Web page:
Team Parent Responsibilities & Duties
- Sponsor: Each team is required to obtain a sponsor.
- Game Schedule: Give to each player/parent. Highly recommended to set up a free team web site (“share site”) at www.shutterfly.com. Quick and easy – No computer expertise necessary. Greatly facilitates communications.
- Directions to the Fields: See the Fields Page for addresses and directions
- Phone/E-mail Roster: Give to each player/parent. List parent names, telephone numbers and e-mail addresses.
- Snack Schedule: Each week one player is designated to bring: water and oranges for half-time, ice in case of injury, and snack for after the game for all players (The coach’s child is typically exempt from this).
- Team Banner: If desired, make a banner to display at each game. Should have the sponsor’s name, team name, and each player’s name. The league will put $30 towards the banner as soon as you have a sponsor.
- Phone Calls: Your coach may need your assistance from time to time when a game or practice has been cancelled.
- Pictures: Give order form to each player/parent. It is always a good idea to remind families a few days before picture day of the date and time. Pick up and distribute the pictures when ready.
- End of the Season Team Party: This should include an appropriate “Thank You” gift for the coach and the assistant coach.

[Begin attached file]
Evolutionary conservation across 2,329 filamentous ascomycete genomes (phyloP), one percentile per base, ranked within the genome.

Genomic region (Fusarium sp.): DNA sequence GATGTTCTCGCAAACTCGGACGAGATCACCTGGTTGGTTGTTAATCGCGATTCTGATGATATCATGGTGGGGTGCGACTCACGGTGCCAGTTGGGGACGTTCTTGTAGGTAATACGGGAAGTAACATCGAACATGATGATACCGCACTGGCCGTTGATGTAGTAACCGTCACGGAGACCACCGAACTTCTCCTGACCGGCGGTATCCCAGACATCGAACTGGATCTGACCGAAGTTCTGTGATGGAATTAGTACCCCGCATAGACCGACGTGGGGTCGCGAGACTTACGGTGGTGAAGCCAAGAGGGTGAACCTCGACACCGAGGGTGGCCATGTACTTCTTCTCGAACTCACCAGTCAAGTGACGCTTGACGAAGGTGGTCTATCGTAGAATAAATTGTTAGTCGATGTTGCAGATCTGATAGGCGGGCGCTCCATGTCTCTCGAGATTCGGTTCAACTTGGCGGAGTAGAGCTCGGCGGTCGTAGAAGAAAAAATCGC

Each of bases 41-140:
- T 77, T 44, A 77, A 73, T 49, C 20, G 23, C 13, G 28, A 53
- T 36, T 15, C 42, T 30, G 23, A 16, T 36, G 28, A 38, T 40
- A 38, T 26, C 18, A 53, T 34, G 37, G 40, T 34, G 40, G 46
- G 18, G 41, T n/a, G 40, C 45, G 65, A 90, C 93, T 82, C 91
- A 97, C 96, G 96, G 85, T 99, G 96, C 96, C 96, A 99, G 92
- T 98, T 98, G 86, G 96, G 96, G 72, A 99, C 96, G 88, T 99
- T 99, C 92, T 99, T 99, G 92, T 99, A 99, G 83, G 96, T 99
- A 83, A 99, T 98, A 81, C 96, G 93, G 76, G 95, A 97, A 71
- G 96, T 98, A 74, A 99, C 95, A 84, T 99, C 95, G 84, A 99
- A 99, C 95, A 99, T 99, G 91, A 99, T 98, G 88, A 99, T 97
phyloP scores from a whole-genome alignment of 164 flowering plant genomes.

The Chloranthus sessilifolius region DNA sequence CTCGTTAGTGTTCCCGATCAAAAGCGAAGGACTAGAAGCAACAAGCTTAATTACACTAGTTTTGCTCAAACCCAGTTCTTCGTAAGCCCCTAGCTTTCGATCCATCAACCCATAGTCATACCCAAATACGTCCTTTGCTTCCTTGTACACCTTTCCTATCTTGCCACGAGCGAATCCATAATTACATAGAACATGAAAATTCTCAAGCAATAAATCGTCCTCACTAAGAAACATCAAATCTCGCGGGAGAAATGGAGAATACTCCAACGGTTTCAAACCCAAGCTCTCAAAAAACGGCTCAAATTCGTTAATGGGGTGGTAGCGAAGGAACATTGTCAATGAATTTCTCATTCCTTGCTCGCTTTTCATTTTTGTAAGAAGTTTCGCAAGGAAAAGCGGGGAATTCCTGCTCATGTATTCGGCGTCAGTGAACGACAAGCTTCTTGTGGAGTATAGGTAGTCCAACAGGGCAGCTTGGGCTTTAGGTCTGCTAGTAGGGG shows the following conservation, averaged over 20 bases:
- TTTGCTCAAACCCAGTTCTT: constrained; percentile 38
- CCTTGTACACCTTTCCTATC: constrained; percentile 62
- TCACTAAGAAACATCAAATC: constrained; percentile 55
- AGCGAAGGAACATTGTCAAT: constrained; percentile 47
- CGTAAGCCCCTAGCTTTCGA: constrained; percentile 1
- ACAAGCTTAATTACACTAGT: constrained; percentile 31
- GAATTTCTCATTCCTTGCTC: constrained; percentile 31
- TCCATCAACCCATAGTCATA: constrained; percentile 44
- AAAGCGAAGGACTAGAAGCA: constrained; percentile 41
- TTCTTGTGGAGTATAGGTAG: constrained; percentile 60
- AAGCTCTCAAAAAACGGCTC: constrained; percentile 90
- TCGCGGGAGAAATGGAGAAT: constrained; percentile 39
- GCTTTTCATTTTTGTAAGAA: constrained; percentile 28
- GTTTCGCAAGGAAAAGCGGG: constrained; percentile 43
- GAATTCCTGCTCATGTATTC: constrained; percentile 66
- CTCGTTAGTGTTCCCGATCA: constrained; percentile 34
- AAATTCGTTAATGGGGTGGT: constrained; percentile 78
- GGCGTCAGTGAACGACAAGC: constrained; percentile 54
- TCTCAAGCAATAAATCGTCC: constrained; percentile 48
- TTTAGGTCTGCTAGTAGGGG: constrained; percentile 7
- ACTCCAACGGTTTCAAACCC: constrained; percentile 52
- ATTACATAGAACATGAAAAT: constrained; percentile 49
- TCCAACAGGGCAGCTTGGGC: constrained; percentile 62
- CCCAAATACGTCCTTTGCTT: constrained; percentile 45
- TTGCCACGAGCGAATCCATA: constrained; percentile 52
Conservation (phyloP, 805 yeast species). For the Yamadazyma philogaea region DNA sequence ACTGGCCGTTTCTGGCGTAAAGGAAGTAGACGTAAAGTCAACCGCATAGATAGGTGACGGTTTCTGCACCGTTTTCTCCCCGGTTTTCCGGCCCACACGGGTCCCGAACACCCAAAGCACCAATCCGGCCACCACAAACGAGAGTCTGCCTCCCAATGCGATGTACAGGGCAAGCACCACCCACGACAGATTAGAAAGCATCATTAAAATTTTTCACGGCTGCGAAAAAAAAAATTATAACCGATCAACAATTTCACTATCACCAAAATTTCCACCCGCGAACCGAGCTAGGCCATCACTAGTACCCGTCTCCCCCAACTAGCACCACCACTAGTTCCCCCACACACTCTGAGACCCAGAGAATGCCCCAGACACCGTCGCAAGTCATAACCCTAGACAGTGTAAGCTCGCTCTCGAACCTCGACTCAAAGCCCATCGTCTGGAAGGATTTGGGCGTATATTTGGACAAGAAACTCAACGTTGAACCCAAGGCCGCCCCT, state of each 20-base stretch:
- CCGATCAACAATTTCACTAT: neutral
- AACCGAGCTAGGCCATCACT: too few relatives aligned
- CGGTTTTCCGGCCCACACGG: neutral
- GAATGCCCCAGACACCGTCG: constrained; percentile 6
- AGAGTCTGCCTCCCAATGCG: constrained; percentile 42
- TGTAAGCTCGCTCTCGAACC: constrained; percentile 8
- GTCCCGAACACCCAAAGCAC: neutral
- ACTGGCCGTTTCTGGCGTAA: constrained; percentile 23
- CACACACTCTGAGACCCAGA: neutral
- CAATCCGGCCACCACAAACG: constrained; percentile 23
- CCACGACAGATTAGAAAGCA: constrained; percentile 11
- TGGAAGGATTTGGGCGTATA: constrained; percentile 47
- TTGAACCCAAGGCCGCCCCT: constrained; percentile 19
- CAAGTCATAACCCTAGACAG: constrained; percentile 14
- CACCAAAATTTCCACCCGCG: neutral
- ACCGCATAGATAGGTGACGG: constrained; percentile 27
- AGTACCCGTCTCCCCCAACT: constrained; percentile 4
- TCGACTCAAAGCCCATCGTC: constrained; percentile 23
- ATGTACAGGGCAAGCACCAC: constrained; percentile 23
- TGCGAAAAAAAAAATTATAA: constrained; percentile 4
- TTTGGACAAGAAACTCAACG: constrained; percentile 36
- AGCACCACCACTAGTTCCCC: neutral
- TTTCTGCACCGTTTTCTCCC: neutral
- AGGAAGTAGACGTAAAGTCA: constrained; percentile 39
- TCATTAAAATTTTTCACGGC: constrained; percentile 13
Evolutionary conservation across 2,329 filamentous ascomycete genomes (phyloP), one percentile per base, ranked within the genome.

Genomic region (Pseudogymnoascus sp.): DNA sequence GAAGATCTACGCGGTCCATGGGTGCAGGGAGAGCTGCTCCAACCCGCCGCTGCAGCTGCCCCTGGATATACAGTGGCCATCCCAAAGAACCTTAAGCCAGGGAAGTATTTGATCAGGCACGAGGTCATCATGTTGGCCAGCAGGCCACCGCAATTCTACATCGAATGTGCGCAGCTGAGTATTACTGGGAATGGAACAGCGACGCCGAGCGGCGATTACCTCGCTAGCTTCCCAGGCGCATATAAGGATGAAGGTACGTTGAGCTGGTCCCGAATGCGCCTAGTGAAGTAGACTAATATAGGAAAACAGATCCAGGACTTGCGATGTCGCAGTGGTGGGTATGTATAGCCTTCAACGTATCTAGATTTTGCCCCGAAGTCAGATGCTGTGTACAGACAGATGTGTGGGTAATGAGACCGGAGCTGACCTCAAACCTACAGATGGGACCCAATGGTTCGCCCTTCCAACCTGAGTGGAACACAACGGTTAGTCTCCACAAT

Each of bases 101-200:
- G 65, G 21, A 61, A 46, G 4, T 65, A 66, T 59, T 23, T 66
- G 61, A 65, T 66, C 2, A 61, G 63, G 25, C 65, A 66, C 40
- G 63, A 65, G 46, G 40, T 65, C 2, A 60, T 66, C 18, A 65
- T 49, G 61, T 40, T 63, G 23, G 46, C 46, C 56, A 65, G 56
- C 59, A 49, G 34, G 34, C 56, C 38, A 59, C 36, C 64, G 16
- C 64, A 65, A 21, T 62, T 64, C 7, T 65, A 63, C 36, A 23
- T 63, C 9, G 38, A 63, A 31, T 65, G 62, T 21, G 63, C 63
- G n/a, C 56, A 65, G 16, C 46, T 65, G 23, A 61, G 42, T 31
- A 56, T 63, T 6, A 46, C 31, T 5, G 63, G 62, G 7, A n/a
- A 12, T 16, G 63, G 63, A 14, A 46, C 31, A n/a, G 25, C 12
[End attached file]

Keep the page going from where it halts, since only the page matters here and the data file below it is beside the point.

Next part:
Please feel free to contact me with any questions you may have at firstname.lastname@example.org
Thank you for your support!
Anne Ritchie-Smyrnos Team Parent Director
Team Parent Rules
Remember this saying and live by it!
“Coaches Coach, Children Play, Parents Cheer”
Please review the Codes of Conduct for Parents: CalSouth_Codes_of_Conduct
Redefine winning! Losing can be a triumph when the team has given its best! Help your child to see a game well played as a win! Encourage them win or lose. The focus should be on doing their best while always getting better, not the results of a single game. Emphasize improved performance, not winning.
Learn the game- Many parents attend soccer games for years without really understanding what is happening on the field. Read your Soccer 101 guide (on our website) and make an effort to learn the soccer terms. It even attempts to explain the mysterious offside rule which is the most misunderstood rule in soccer.
Participate! Buy a ball and play! Have fun with your kids while they learn soccer skills and play with them. You will see just how hard it is to get the ball to go where you want it to!
Encourage neighborhood games and your child to play soccer with their friends. A portable goal is a great item to have as well as some of the orange cones for practicing at home.
Attend – Stay and watch the games and practices! Some coaches only recognize the parents by the make of their car as when they drop their kids off at the practices and games. Soccer is not a childcare service.
Make sure you get your child to practices and games on time. It is embarrassing for your child to be late and missing warm-ups can put your child at risk of being injured. Be courteous of the coach’s time, call if your child will miss a game or practice.Don’t be late to pick them up. The coach’s time is valuable too!